The real estate market today is marked by several prominent trends that impact everyone from homeowners to tenants and property owners/investors. One trend is a steady increase in home value. Another trend is tight supply throughout the country. And another trend – perhaps one of the most important in terms of overall implications for property management – is the reluctance of the younger generation to buy homes. This piece from the New York Times tackles the growing trend of young adults who forgo buying homes and instead choose to rent. They primarily handle the issue from the standpoint of adults who rent apartments, but the same lessons apply to single-family homes. In short, the trend is simple: adults aged 18 to 34 are choosing to rent in droves, instead of doing what their parents and grandparents did and buy a home. Some of these have previously purchased a home and, for whatever reason, decided to get out of homeownership and rent. Others have never attempted to buy and have been stalwart renters and eternal tenants ever since high school and college. Reasons for this vary. Perhaps the main reason is that for many of these young would-be homeowners, getting a mortgage is highly difficult, if not impossible. It’s easy enough for veterans, who have access to zero-down-payment VA loans, but for everyone else, it has become next to impossible. A higher difficulty in getting a mortgage directly translates into a lower homeownership rate, not just for these young tenants but for older people as well who have either been burned by bad experiences in home ownership (such as foreclosure) or have been wary of the housing market and what it has been like over the last decade. The implication from a property management standpoint is clear: the 18-to-34 demographic is ripe for business and will constitute one of the main targets for property owners and investors for the future as this generation grows and advances. Some of them will eventually buy a home, especially once they are able to afford it, but many will still want to rent even as they mature and get older. This means that property owners should have a definite interest in courting members of this generation, and should tailor their properties to match the needs and desires of this demographic.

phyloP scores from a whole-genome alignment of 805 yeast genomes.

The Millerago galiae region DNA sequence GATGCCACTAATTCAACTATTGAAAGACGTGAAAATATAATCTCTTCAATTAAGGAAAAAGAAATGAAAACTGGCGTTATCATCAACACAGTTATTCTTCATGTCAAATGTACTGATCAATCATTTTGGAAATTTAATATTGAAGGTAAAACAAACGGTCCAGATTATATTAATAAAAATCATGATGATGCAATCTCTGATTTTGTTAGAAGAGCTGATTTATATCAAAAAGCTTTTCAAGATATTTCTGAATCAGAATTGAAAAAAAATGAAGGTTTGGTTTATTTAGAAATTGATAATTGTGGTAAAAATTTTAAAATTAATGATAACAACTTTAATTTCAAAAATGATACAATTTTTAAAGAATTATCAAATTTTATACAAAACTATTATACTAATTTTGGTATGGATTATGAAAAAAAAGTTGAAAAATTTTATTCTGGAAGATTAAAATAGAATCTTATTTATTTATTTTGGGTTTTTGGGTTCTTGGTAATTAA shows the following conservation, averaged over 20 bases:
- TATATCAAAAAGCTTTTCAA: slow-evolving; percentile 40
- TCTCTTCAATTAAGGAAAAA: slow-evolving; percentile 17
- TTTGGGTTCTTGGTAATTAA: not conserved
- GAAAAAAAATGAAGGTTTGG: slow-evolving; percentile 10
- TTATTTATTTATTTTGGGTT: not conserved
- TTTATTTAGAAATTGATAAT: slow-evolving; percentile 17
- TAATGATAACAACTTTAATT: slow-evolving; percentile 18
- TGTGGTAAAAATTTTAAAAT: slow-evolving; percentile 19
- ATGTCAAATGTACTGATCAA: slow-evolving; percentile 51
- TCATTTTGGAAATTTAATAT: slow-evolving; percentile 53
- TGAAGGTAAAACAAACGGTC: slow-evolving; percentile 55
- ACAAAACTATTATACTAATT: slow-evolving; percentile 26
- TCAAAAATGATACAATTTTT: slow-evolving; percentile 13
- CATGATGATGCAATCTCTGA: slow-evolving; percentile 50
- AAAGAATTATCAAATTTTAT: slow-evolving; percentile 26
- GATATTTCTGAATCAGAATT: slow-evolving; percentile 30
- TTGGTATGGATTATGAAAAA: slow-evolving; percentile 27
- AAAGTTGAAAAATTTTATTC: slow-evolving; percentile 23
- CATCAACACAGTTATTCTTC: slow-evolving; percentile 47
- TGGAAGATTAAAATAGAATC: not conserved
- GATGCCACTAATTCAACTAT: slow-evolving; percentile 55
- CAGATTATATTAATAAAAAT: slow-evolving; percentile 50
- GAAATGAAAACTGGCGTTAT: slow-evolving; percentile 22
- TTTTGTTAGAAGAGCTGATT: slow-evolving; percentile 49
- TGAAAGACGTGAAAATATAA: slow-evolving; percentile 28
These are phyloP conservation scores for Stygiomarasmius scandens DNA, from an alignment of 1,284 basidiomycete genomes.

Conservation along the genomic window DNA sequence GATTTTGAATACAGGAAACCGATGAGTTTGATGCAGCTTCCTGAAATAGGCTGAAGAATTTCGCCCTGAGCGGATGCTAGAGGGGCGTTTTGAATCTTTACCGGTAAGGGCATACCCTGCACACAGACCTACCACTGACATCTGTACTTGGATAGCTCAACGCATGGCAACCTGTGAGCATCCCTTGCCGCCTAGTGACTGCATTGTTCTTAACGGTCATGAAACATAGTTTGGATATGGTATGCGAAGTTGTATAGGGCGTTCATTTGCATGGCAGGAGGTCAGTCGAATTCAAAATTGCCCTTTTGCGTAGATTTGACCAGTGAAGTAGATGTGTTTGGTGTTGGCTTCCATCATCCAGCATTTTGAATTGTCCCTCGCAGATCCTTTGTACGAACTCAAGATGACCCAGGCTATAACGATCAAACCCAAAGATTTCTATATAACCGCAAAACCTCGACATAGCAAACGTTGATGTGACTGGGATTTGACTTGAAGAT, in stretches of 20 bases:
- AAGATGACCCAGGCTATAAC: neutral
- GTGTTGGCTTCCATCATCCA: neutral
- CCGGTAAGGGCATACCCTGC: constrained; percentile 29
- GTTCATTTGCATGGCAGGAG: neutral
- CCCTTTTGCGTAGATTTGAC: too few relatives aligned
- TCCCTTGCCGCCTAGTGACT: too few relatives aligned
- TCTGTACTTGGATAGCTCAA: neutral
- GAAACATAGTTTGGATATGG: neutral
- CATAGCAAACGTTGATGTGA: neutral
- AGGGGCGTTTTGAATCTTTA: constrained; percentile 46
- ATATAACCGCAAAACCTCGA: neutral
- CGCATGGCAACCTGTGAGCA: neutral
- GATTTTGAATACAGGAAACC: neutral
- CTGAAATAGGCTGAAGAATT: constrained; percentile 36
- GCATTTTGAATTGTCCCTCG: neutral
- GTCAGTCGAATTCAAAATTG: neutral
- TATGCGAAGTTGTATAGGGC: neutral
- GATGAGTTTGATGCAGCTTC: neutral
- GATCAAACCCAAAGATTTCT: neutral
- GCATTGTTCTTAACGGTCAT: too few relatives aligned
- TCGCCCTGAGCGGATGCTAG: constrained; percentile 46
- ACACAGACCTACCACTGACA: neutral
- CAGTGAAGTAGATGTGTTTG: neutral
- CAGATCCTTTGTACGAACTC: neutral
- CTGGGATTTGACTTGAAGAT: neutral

Matthew is the CEO of Evernest. He is a student of the book Good to Great and is passionate about building the best property management company on the planet (and maybe even the universe if Elon Musk will hurry up). You can usually find Matthew at the baseball field with his son, at a dance recital with his daughter, or at his favorite restaurant with his wife, when he’s not in the office. And if you can’t find him in any of those places, it probably means he’s traveling.